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Spatially-Explicit Fish Movements

PIE scientists have been leaders in using anadromous fish movements to inform watershed restoration efforts. Our research on river herring, a declining fish in Massachusetts, is providing new insights into fish ecology as indicators of watershed status, in linking freshwater dynamics to estuarine ecosystem function, and informing watershed restoration.

Frank, H. J., M. E. Mather, J. M. Smith, R. M. Muth, J. T. Finn, S. D. McCormick. 2009. What is 'fallback'?: metrics needed to assess telemetry tag effects on anadromous fish behavior. Hydrobiologia 35: 237-249.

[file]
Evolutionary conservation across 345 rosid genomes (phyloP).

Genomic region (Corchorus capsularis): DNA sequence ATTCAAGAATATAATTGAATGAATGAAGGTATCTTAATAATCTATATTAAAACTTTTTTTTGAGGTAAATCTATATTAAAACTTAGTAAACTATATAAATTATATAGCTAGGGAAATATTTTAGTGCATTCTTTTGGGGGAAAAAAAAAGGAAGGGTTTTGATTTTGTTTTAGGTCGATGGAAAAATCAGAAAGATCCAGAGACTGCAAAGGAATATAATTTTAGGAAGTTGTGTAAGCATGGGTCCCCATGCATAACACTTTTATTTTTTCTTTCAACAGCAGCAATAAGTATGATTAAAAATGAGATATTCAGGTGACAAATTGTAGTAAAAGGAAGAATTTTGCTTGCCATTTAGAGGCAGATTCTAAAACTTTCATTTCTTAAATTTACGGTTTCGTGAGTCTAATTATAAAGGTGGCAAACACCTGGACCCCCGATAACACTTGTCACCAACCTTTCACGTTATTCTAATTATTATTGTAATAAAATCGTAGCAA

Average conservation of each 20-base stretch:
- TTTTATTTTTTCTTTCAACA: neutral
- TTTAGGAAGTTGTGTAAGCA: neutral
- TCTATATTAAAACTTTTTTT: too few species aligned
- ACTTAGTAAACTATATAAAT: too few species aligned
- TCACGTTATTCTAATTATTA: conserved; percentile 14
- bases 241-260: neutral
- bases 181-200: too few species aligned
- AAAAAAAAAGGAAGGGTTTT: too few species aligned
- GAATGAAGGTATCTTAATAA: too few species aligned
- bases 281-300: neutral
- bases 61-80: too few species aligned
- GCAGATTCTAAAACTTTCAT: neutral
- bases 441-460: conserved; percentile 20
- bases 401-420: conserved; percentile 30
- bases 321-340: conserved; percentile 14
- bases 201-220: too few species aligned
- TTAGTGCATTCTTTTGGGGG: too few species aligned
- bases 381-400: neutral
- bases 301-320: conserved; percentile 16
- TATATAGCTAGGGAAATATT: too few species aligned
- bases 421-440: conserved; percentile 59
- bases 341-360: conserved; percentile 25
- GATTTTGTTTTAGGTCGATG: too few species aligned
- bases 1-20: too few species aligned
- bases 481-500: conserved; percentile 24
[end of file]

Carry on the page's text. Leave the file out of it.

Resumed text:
Frank, H. J., M. E. Mather, R. M. Muth, S. M. Pautzke, J. M. Smith, J. T. Finn. 2009. The Adopt-a-Herring program as a fisheries conservation tool. Fisheries 34: 496-507.
Frank, H. J., M. E. Mather, J. M. Smith, R. M. Muth, J. T. Finn. 2011. Role of origin and release location in pre-spawning movements of anadromous alewives. Fisheries Management and Ecology. 18(1):12-24.
Martha Mather
Because the restoration of anadromous fish attracts interest of the coastal community, river herring can serve as a focus for watershed restoration activities.
Holly Frank
Native and stocked anadromous alewives both remained in pool habitat near where they were released.
Modified from Frank et al. (2011)



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